OYB February 20

Filed in ReligionTags: Christianity, Devotions, One Year Bible

Today´s reading:
OT: Leviticus 9:7-24, Leviticus 10
NT: Mark 4:26-41, Mark 5:1-20
Ps: Psalm 37:30-40
Pr: Proverbs 10:6-7

Today´s notable verse:

30 The mouth of the righteous man utters wisdom,
and his tongue speaks what is just.
31 The law of his God is in his heart;
his feet do not slip.

Psalm 37:30-31 (NIV)

Wow, what a testament that would be - that everything I utter with my tongue would be wise and just! I am also reminded of Ephesians 4:29: Do not let any unwholesome talk come out of your mouths, but only what is helpful for building others up according to their needs, that it may benefit those who listen. The key to applying this principle in our lives is found in the second verse: "The law of his God is in his heart, and also James 1:19: ...Everyone should be quick to listen, slow to speak and slow to become angry... I think, in light of these verses, I will be more cognizant of what I think to say, and weigh it more carefully before I actually say it.

The One Year Bible Blog asks:

Comments from You & Question of the Day - What do you think of my farming analogies in the NT reflections above? Has our modern world forgotten about some of the ways of farming the land? Have we forgotten that we reap what we sow? Have we lost our patience, to the point where we will not even wait for the harvest to come in at its appointed time? Are we trying to control things in our modern day life that aren't controllable? Such as the "pace" at which a seed grows into a plant and a plant into a full harvest? In losing some of our knowledge of farming and growing, are we at risk of losing ourselves?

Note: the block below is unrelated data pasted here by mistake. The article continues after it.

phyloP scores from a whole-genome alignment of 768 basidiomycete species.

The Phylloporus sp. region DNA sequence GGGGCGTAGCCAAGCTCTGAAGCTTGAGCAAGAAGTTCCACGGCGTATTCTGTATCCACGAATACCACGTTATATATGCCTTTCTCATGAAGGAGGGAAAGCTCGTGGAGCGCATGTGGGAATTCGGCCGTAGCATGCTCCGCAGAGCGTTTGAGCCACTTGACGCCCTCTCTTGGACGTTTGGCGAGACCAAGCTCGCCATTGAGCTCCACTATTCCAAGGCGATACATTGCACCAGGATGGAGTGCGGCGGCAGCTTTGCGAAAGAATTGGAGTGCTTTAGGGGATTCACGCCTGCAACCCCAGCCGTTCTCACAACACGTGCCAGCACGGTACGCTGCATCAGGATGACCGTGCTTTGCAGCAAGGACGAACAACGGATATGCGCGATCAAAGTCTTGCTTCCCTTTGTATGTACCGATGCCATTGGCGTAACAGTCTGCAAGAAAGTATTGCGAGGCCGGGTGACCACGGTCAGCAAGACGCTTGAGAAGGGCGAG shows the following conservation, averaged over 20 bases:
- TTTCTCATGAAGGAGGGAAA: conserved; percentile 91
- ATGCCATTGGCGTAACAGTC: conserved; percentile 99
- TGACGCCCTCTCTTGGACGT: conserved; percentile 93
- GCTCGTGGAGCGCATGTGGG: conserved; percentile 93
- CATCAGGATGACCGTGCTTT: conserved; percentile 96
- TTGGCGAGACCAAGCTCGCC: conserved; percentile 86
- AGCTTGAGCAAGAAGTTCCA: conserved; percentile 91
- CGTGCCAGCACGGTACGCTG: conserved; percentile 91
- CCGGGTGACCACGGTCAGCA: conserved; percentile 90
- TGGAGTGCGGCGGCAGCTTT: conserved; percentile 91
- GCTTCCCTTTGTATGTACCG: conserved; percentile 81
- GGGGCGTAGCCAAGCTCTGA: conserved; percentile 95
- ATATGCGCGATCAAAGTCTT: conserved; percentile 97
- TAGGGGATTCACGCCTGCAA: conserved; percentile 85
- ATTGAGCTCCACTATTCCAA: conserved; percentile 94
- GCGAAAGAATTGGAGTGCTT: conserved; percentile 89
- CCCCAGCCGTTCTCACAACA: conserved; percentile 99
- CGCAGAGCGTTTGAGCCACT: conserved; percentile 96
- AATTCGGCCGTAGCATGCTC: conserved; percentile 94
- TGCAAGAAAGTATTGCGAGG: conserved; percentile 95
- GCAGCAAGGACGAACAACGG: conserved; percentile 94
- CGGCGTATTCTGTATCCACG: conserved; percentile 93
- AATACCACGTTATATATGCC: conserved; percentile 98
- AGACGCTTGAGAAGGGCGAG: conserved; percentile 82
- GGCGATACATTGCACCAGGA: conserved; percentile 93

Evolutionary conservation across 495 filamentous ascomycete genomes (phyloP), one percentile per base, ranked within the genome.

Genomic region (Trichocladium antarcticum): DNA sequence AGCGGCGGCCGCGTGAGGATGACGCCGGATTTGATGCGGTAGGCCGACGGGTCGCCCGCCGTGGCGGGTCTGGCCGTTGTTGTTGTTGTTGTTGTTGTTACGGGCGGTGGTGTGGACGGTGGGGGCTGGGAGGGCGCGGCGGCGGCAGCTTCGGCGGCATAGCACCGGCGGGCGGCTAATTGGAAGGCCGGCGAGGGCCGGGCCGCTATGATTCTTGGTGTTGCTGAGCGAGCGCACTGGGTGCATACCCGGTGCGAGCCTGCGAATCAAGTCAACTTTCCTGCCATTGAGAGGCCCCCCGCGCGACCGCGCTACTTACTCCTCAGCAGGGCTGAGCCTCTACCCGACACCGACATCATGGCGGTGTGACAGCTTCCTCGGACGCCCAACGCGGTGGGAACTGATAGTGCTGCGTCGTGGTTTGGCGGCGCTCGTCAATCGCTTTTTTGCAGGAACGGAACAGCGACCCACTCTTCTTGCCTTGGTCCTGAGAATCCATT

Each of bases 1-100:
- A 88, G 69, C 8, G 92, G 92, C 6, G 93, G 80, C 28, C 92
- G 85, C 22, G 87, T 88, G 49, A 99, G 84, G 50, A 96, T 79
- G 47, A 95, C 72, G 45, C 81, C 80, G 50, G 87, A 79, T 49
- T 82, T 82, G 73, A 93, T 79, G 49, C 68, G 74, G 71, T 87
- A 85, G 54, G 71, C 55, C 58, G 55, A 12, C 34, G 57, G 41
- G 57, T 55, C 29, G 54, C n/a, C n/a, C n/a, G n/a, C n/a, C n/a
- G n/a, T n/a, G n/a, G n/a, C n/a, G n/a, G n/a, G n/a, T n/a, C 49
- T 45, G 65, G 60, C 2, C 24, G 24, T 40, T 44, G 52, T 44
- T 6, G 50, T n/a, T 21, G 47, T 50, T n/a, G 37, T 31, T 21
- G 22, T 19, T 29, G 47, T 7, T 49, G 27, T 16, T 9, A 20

I have never been a farmer, but I grew up in a farming community, my house was surrounded by corn and soy fields, and I had family members who were farmers. Farming really applies many of God's principles in very practical ways: reaping what we sow, patience, the concept of seasons, storing up in times of plenty to be ready for lean times, "if a man will not work he should not eat", the harvest concept, etc.

Farmers are some of the best people I know; they epitomize "salt of the earth." The American farmer represents "rugged individualism", yet with an absolute dependence upon and acknowledgement of God's grace providence in everything.

We all too often have left behind the farming mindset, and in so doing we retain the "rugged individualism" yet lose its context. Self-reliance replaces dependence upon God's grace, and self-recognition and pride replace our acknowledgement of God's providence. Devoid of our understanding that life progresses in seasons and that everything has a time and place appointed, we lose our virtue of patience and the discipline of waiting on God - instead worshipping the gods of convenience and instant gratification.

In many ways I've gotten soft since leaving home for college. It used to be nothing to get up at 5:00 AM - actually, it was my favorite time of the day. Now, 6:15 is a struggle.